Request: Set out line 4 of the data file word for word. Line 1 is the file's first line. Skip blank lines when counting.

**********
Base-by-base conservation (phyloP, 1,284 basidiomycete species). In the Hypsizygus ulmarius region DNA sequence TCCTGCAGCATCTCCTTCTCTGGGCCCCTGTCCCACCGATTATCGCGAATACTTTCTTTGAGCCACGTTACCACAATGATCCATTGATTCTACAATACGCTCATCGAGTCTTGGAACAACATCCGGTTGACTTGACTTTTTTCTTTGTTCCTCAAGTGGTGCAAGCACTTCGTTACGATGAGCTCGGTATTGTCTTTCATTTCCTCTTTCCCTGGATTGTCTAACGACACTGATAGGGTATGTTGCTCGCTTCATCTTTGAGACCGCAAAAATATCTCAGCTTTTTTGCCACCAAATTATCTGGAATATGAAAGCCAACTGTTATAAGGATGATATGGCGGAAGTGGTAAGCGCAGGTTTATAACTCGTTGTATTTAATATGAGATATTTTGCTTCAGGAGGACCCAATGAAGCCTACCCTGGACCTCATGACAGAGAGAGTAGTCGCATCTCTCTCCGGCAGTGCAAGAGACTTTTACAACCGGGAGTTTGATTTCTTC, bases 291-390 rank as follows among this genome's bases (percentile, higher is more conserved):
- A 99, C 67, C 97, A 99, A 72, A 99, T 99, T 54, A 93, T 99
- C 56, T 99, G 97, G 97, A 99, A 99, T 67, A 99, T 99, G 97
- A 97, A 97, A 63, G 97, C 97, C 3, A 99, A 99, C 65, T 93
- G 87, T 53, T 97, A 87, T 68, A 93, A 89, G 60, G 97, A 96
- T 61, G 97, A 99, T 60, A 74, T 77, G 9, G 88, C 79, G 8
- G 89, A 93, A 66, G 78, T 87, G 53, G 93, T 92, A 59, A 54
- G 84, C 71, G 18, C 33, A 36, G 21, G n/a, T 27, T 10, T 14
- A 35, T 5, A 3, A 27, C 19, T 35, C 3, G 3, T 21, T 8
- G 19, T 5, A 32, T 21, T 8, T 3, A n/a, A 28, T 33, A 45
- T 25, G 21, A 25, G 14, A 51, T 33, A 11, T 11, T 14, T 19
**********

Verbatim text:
- A 97, A 97, A 63, G 97, C 97, C 3, A 99, A 99, C 65, T 93